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Published: September 18th 2021
Our room in the top eaves
Iceland - Day 5 of 22
Today finds us around 2/3rds of the way across Iceland's southern coast.
Taking a reasonably early start we actually back tracked towards Reykjavík for the first couple of hours. As seen in yesterday's blog the view from atop Iceland's most southerly point was non-existent and we didn't even try for an interesting beach just before Vik either.
We arrived at Reynisfjara Beach around 08.15 to find its car park almost full. As we walked across to the beach it became apparent that this was probably for the photo opportunities of the rising sun coming up between the cliffs and the stacks out to sea.
Reynisfjara Beach is regarded as Iceland's most deadly beach because of 'sneaker waves'. These occasional waves come many more metres further up the beach and catch tourists off guard, dragging them to a watery end. We took appropriate care whilst on the beach so we thought, though as we were leaving it was interesting to overhear a tour guide telling his group not to go around the corner beyond the basaltic columns ie precisely where we, and dozens of others, had been standing. However, we are here
to tell the tale.
The obvious attraction here is not just the black sand beach but the hexagonal basalt columns that tower over the eastern end of the beach ie think Giant's Causeway, but less of them and you can't walk over the top. This natural formation forms when molten magma cools slowly and cracks into, usually hexagonal, columns.
However what we didn't reckon on was seeing some preparation for some professional filming which reminded us of David Bowie's Ashes to Ashes video.
Then on back to Dyrhólaey, Iceland 's most southerly mainland point. What a contrast to yesterday. Still somewhat windy but with views to the horizon, be that the extreme stretch of beach disappearing westwards to the distance, or inland to the Mýrdalsjökull ice fields.
We returned to Vik, calling at the pretty red roofed church on the hill above town. This was the policeman's office in the Katla TV series we referred to yesterday. Lovely view over the old town and of the three Troll Stacks just out at sea.
After a quick coffee stop at the Old Skool Bus, which roasts its own coffee, and where Paul befriended the resident 3-legged
ginger cat Jeffrey, we pressed on eastwards.
The landscapes for 200 kms fell into 3 broad categories. Road 1 was either
- on the plain between the towering inland cliffs of the interior plateau and the sea somewhere off to our right, the plateau edges gushing with numerous waterfalls, or
- was passing over vast glacial flood plains cross crossed by innumerable fast flowing river channels, or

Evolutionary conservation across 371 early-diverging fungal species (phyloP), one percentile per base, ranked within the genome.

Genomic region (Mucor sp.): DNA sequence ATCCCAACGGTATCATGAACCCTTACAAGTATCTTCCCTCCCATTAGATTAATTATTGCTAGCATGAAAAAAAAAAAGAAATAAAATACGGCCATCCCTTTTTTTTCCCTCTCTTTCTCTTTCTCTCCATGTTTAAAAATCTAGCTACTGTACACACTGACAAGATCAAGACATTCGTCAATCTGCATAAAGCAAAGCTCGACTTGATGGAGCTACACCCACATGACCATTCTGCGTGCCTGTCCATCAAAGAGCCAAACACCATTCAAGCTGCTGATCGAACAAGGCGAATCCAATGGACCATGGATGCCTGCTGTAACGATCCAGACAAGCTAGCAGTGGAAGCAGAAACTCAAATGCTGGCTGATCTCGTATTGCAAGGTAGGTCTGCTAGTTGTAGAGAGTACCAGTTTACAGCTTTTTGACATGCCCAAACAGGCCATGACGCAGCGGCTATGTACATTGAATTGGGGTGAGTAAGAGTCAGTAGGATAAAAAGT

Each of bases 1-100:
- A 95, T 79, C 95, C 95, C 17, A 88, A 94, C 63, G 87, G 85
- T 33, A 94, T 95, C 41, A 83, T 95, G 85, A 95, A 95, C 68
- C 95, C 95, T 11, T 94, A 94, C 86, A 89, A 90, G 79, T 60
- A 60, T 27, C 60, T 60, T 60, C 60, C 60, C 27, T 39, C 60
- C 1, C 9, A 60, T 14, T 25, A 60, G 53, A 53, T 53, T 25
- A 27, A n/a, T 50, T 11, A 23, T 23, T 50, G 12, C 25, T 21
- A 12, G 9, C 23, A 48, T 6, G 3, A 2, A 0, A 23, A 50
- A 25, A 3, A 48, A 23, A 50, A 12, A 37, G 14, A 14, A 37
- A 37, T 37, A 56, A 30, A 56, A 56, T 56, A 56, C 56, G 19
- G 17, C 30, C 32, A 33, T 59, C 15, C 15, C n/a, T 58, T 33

- was passing through plains of volcanic deposits.
Of the latter, there were many miles of little volcanic rock pillars, all natural but looking something like the man-made pebble piles that seem to litter beauty spots these days.
Of more interest though was the Katla Geopark. This was an area of moss covered volcanic hillocks, stretching for miles in all directions.
The hillocks - not the moss - date back to the Laki eruption in June 1783, when the Grimsvotn volcano blew. The lava from the eruption travelled out 65 km from source, nearly to the sea, and was one of Earth's largest lava flows of the last 2000 years. For whatever reason it cooled in the form of these hillocks.
In addition, as it was such a
significant blow it produced a major cloud of toxic gas - fluorine and sulphur acidic compounds plus fine ash. This cooled the climate during 1783 to 1785, destroying crops. Iceland's population dropped by 20% and there was consideration of total evacuation to Denmark.
This acid rain and ash made it to Europe mainland and as far as Russia and Asia. Specifically it affected the summer in Europe in 1783 causing poor harvests and famine. And, it was this famine which was a primary cause of the French Revolution, of "let them eat cake" fame. So you could say....
The French Revolution - It was Iceland's 'fault'. 😁
At Fjaðrárgljúfur - I'm loving that autospell is actually offering me many of these Icelandic names - there is a river - cut gorge that provides, up top, a delightful 2km scenic walk. Short, but nice to stretch the legs. Around 100 metres deep it ends (or starts) with a pair of waterfalls dropping from the plateau.
After a brief photo-op stop at the Hamrafoss Waterfall - more of a cascade - we looked in on the end of the Svínafellsjökull Glacier and its small glacial lake. A geography
lesson made real, with glacier, lake, terminal and lateral moraines..... If Pip had still been teaching geography...
This glacier is an offshoot of Vatnajökull, the largest in Europe. Like many / most glaciers it is retreating under the onslaught of climate change. The explanation boards are now a few hundred metres beyond the glacier's current end point.
We are now on a 2 night stay in the middle of nowhere but with a couple of interesting natural attractions. More in the next blog.
Really good news for us with the changes to the UK travel rules. We had located the arrangements we needed to make, back in Reykjavík, for a test before our flight back, but now we don't need to do that.
Tot: 0.33s; Tpl: 0.017s; cc: 9; qc: 55; dbt: 0.0126s; 1; m:saturn w:www (18.104.22.168); sld: 1;
; mem: 1.4mb